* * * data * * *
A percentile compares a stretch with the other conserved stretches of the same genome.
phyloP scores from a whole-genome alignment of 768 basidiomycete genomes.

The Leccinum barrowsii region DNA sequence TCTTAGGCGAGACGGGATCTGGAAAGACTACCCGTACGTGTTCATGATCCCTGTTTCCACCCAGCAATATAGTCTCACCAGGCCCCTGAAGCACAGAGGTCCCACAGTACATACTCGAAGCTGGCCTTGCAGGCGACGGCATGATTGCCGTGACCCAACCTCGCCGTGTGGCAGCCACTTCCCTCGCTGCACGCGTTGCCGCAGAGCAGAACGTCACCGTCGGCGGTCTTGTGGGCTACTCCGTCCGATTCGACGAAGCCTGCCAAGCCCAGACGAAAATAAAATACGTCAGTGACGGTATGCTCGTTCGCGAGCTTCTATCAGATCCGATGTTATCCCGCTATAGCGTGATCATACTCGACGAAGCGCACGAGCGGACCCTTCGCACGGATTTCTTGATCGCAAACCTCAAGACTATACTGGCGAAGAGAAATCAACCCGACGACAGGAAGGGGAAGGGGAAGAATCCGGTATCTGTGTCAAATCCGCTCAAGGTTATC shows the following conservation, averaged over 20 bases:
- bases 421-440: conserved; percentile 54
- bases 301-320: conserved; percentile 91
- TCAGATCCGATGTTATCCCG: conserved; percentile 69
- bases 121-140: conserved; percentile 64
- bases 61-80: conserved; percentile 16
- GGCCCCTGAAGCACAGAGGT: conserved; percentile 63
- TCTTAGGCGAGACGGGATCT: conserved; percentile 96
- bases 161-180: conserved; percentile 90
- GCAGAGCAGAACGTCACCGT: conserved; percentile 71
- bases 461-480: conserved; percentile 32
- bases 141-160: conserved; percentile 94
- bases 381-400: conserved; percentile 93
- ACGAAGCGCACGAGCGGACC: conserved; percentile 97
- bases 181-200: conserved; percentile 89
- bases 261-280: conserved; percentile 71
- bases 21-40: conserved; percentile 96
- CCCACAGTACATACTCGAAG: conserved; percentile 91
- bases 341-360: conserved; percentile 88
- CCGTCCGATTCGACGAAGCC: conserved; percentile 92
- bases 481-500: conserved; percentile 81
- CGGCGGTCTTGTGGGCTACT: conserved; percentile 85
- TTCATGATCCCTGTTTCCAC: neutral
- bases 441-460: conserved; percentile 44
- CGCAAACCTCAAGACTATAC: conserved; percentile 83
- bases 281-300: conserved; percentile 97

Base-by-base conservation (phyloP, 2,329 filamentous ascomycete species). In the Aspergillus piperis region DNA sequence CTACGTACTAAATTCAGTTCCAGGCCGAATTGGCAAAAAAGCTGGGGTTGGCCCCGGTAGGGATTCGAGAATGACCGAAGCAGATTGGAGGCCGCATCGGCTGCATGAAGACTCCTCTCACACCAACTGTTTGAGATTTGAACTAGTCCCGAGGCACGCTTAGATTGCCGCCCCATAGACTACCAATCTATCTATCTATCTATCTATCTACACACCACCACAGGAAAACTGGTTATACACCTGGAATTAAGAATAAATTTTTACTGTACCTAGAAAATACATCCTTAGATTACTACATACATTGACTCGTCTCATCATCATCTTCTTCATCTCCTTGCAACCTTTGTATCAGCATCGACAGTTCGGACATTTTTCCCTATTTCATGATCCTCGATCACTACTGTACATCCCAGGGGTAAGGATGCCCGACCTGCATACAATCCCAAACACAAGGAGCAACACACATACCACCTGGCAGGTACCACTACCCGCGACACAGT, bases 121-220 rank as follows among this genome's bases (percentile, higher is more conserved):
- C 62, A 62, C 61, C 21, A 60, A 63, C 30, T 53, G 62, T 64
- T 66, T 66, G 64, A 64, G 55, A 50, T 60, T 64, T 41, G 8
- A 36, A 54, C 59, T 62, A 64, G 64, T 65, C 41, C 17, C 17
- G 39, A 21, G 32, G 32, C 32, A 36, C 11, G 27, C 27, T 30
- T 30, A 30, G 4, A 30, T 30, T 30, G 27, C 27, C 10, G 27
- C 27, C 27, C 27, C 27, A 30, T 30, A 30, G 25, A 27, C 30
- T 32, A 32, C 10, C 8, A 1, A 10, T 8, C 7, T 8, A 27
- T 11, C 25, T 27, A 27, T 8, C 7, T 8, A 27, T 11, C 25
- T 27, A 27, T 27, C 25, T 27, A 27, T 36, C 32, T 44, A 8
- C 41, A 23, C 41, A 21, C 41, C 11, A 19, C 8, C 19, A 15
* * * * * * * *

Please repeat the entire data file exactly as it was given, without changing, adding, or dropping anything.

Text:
A percentile compares a stretch with the other conserved stretches of the same genome.
phyloP scores from a whole-genome alignment of 768 basidiomycete genomes.

The Leccinum barrowsii region DNA sequence TCTTAGGCGAGACGGGATCTGGAAAGACTACCCGTACGTGTTCATGATCCCTGTTTCCACCCAGCAATATAGTCTCACCAGGCCCCTGAAGCACAGAGGTCCCACAGTACATACTCGAAGCTGGCCTTGCAGGCGACGGCATGATTGCCGTGACCCAACCTCGCCGTGTGGCAGCCACTTCCCTCGCTGCACGCGTTGCCGCAGAGCAGAACGTCACCGTCGGCGGTCTTGTGGGCTACTCCGTCCGATTCGACGAAGCCTGCCAAGCCCAGACGAAAATAAAATACGTCAGTGACGGTATGCTCGTTCGCGAGCTTCTATCAGATCCGATGTTATCCCGCTATAGCGTGATCATACTCGACGAAGCGCACGAGCGGACCCTTCGCACGGATTTCTTGATCGCAAACCTCAAGACTATACTGGCGAAGAGAAATCAACCCGACGACAGGAAGGGGAAGGGGAAGAATCCGGTATCTGTGTCAAATCCGCTCAAGGTTATC shows the following conservation, averaged over 20 bases:
- bases 421-440: conserved; percentile 54
- bases 301-320: conserved; percentile 91
- TCAGATCCGATGTTATCCCG: conserved; percentile 69
- bases 121-140: conserved; percentile 64
- bases 61-80: conserved; percentile 16
- GGCCCCTGAAGCACAGAGGT: conserved; percentile 63
- TCTTAGGCGAGACGGGATCT: conserved; percentile 96
- bases 161-180: conserved; percentile 90
- GCAGAGCAGAACGTCACCGT: conserved; percentile 71
- bases 461-480: conserved; percentile 32
- bases 141-160: conserved; percentile 94
- bases 381-400: conserved; percentile 93
- ACGAAGCGCACGAGCGGACC: conserved; percentile 97
- bases 181-200: conserved; percentile 89
- bases 261-280: conserved; percentile 71
- bases 21-40: conserved; percentile 96
- CCCACAGTACATACTCGAAG: conserved; percentile 91
- bases 341-360: conserved; percentile 88
- CCGTCCGATTCGACGAAGCC: conserved; percentile 92
- bases 481-500: conserved; percentile 81
- CGGCGGTCTTGTGGGCTACT: conserved; percentile 85
- TTCATGATCCCTGTTTCCAC: neutral
- bases 441-460: conserved; percentile 44
- CGCAAACCTCAAGACTATAC: conserved; percentile 83
- bases 281-300: conserved; percentile 97

Base-by-base conservation (phyloP, 2,329 filamentous ascomycete species). In the Aspergillus piperis region DNA sequence CTACGTACTAAATTCAGTTCCAGGCCGAATTGGCAAAAAAGCTGGGGTTGGCCCCGGTAGGGATTCGAGAATGACCGAAGCAGATTGGAGGCCGCATCGGCTGCATGAAGACTCCTCTCACACCAACTGTTTGAGATTTGAACTAGTCCCGAGGCACGCTTAGATTGCCGCCCCATAGACTACCAATCTATCTATCTATCTATCTATCTACACACCACCACAGGAAAACTGGTTATACACCTGGAATTAAGAATAAATTTTTACTGTACCTAGAAAATACATCCTTAGATTACTACATACATTGACTCGTCTCATCATCATCTTCTTCATCTCCTTGCAACCTTTGTATCAGCATCGACAGTTCGGACATTTTTCCCTATTTCATGATCCTCGATCACTACTGTACATCCCAGGGGTAAGGATGCCCGACCTGCATACAATCCCAAACACAAGGAGCAACACACATACCACCTGGCAGGTACCACTACCCGCGACACAGT, bases 121-220 rank as follows among this genome's bases (percentile, higher is more conserved):
- C 62, A 62, C 61, C 21, A 60, A 63, C 30, T 53, G 62, T 64
- T 66, T 66, G 64, A 64, G 55, A 50, T 60, T 64, T 41, G 8
- A 36, A 54, C 59, T 62, A 64, G 64, T 65, C 41, C 17, C 17
- G 39, A 21, G 32, G 32, C 32, A 36, C 11, G 27, C 27, T 30
- T 30, A 30, G 4, A 30, T 30, T 30, G 27, C 27, C 10, G 27
- C 27, C 27, C 27, C 27, A 30, T 30, A 30, G 25, A 27, C 30
- T 32, A 32, C 10, C 8, A 1, A 10, T 8, C 7, T 8, A 27
- T 11, C 25, T 27, A 27, T 8, C 7, T 8, A 27, T 11, C 25
- T 27, A 27, T 27, C 25, T 27, A 27, T 36, C 32, T 44, A 8
- C 41, A 23, C 41, A 21, C 41, C 11, A 19, C 8, C 19, A 15